Sunday Scripture: a list worth remembering
By Father Timothy P. Schehr
Twenty-Second Sunday in Ordinary Time: Deuteronomy 4:1-8; James 1:17-27; Mark 7:1-23
Influenza, Ebola, Hepatitis — a list like this can get people looking for the nearest pharmacy. Wall-mounted sanitizing stations are still quite common three years after the outbreak of the swine-flu. But how about this list — greed, malice, deceit, envy, folly? Would this list send people rushing around to seek prevention? Sometimes we can be more lax about spiritual ills that physical ones. The readings for this Sunday may help us be a little more on guard about things that could put our spiritual health at risk.
Let’s begin with the Gospel. Experts in the law are terribly offended by the Lord’s disciples. These experts observed the disciples eating without washing hands. Mark seems to have a little fun informing us about their careful attention to the cleansing of cups, jugs, and kettles. Of course, there is nothing wrong with being careful about cleanliness. But the Lord seizes the moment to make His listeners aware of more important matters.
The Lord would rather have everyone just as attentive to spiritual cleanliness. It is not, He tells them, what goes into a person that makes him or her unclean; it is what comes from within that people ought to be careful about. The Gospel reading ends with a long list of evils. The Lord offers such a detailed listing to get our attention. They are things we need to avoid to stay healthy inside and thus remain more worthy candidates for the kingdom of heaven. The list is more than twice as long as the one in the first paragraph of this article. Hearing it ought to get all us of looking around for the nearest cure.
Folly is the last evil mentioned in the Lord’s list. This seems to be a rather low key ending to lists of evils. But in the biblical view of things folly is the opposite of wisdom. In the Book of Proverbs for example, the way of folly leads to death while the way of wisdom leads to life. As the opposite of wisdom, folly actually can be fatal to a person’s spiritual life. That is nothing to take lightly and it makes folly a very fitting wrap-up to a list of evils that can make someone unfit for the kingdom of heaven.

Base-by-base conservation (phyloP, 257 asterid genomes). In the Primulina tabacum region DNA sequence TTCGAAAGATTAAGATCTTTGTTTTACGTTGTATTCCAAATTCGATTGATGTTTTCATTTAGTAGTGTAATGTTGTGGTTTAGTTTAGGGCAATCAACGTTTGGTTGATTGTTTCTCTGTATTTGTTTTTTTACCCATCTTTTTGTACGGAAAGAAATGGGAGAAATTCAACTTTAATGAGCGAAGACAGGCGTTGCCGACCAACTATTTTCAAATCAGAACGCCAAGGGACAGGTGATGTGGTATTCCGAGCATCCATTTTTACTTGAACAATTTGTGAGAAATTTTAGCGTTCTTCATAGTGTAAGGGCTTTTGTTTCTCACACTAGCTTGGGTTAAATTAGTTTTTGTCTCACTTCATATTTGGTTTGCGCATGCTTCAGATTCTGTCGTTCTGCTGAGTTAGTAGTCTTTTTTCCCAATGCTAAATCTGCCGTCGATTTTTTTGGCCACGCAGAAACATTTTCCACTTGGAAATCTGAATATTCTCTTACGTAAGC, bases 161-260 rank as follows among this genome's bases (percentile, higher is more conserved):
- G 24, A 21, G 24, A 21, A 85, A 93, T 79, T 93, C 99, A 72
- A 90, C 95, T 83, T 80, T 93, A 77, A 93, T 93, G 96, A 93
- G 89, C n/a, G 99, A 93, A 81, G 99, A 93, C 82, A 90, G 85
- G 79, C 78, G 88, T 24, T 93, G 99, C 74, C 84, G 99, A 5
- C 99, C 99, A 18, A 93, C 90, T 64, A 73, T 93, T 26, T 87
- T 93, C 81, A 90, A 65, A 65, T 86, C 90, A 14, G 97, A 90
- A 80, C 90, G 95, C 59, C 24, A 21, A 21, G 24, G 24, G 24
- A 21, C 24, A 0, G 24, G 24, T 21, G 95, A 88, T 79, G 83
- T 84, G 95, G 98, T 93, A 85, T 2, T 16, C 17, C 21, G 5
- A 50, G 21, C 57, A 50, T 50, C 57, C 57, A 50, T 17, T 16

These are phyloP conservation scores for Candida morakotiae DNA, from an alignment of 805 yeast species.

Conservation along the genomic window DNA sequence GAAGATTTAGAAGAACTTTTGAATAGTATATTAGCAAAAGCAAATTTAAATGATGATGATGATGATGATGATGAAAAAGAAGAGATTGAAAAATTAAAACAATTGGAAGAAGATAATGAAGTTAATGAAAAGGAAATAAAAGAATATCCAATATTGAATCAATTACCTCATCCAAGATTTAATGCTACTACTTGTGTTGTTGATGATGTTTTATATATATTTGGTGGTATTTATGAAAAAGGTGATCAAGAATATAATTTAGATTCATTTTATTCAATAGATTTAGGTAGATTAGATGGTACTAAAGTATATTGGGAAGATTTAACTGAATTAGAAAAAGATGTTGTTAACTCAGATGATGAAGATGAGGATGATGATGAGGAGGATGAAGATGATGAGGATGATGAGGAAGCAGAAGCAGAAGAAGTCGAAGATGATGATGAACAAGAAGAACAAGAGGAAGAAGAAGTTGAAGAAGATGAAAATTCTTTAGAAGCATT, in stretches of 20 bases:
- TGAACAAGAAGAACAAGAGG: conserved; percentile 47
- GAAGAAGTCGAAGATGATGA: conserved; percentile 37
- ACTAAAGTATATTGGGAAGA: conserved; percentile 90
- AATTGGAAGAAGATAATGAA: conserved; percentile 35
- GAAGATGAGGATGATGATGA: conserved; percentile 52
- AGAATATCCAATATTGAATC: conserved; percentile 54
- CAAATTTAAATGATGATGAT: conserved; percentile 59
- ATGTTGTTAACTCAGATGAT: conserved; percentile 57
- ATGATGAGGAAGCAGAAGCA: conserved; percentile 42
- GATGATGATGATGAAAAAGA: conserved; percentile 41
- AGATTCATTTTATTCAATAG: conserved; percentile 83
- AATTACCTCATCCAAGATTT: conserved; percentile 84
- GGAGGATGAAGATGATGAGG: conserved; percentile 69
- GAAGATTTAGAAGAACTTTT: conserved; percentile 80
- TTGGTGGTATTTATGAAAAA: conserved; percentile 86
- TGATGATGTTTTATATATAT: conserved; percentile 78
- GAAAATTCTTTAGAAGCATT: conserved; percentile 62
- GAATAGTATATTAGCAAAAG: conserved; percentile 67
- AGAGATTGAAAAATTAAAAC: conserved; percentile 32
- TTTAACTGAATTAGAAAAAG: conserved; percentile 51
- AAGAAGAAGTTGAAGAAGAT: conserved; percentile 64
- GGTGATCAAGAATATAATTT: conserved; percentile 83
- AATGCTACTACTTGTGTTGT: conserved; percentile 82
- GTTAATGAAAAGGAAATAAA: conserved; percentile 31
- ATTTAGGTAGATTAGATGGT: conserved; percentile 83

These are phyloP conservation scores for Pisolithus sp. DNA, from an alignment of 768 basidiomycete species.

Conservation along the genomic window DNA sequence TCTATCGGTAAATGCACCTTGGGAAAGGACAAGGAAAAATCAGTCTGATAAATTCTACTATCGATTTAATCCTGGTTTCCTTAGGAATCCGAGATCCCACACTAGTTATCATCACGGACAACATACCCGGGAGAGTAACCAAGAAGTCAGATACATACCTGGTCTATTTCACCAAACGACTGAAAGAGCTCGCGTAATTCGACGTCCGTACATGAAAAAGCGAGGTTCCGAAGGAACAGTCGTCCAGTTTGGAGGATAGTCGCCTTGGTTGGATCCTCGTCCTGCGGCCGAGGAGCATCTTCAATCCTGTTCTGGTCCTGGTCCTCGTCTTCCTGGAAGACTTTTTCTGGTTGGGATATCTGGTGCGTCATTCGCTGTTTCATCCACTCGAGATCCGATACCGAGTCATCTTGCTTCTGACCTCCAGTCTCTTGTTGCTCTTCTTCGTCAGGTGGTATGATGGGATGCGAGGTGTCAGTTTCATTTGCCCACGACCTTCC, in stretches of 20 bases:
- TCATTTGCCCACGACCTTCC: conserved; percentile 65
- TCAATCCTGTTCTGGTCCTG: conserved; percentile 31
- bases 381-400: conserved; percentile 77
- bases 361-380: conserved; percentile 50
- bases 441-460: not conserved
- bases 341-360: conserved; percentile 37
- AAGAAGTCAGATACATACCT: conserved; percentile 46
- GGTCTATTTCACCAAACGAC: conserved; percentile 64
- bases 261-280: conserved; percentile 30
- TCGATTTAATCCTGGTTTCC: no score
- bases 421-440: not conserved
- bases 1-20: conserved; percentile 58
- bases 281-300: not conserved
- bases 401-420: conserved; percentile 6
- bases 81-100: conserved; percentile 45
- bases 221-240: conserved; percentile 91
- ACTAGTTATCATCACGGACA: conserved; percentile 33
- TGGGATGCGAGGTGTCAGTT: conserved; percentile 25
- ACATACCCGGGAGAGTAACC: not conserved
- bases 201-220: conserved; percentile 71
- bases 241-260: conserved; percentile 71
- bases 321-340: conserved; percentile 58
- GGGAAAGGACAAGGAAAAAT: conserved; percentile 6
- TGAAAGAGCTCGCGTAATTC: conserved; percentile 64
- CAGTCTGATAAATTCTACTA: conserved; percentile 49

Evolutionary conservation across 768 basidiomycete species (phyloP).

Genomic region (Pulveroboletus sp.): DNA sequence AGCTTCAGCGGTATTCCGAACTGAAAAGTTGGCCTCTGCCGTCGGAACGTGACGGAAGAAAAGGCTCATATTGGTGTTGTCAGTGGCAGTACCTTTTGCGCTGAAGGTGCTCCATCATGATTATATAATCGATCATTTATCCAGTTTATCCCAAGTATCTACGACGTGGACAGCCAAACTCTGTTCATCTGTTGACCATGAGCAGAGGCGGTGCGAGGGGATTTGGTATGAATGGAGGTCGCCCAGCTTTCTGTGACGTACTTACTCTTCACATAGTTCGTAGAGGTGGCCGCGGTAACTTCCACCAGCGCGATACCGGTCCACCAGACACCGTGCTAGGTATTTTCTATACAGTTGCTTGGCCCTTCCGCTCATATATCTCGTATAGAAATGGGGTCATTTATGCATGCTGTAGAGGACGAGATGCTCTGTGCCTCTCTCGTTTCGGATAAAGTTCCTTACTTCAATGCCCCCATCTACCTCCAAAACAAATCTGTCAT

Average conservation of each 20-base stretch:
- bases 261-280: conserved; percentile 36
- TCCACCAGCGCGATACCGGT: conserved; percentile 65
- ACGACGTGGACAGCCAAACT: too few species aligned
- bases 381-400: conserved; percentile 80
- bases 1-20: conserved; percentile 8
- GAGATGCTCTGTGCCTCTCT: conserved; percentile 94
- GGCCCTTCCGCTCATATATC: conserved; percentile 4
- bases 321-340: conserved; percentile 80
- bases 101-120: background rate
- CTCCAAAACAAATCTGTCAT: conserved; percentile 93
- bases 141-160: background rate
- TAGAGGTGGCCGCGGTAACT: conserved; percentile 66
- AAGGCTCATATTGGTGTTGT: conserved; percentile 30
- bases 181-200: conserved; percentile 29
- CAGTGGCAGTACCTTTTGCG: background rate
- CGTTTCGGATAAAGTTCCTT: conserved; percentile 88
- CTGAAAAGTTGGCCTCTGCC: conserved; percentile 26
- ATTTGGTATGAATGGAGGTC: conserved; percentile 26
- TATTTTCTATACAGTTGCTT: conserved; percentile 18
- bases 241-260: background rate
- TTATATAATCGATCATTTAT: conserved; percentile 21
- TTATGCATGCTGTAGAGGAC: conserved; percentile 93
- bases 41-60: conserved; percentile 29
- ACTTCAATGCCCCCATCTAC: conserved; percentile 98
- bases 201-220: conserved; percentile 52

Moses understood how crucial it was to remain wise in the things of God. He also had experienced first-hand the consequences of foolishly ignoring the ways of God. Moses witnessed the passing of an entire generation of Israelites, a generation that chose to ignore the ways of God. In the first reading for this Sunday, Moses is determined to avoid the loss of any more generations. So he gives the people important lessons to keep them focused on the right things, the things that will get them to the Promised Land.
It is a big moment for the people of Israel. They stand on the very border of the Promised Land. But before they dare cross, Moses wants them to understand how faithful they must be to the command of the Lord. Moses hopes they will prove to be a model of faith for all the others nations. He would like to hear all those other nations marvel at the wisdom and intelligence of the people of Israel.
The second reading comes from the Letter of James. Tradition connects this letter to the brother of the Lord and leader of the Jerusalem church. James reminds his readers how fortunate they are to have the word of truth as a gift from heaven above. It has the power to make them wise. So why not welcome the word God planted in their souls? But James also wants them to understand that it is not enough to receive the word. He wants them to act on it. As he puts it: “Be doers of the word and not hearers only…” He even offers some practical examples for the kind of doing he has in mind. They include caring for the least fortunate and remaining detached from worldly interests that distract from the things of heaven. Now that is a list worth remembering!
Father Schehr is a faculty member at the Athenaeum of Ohio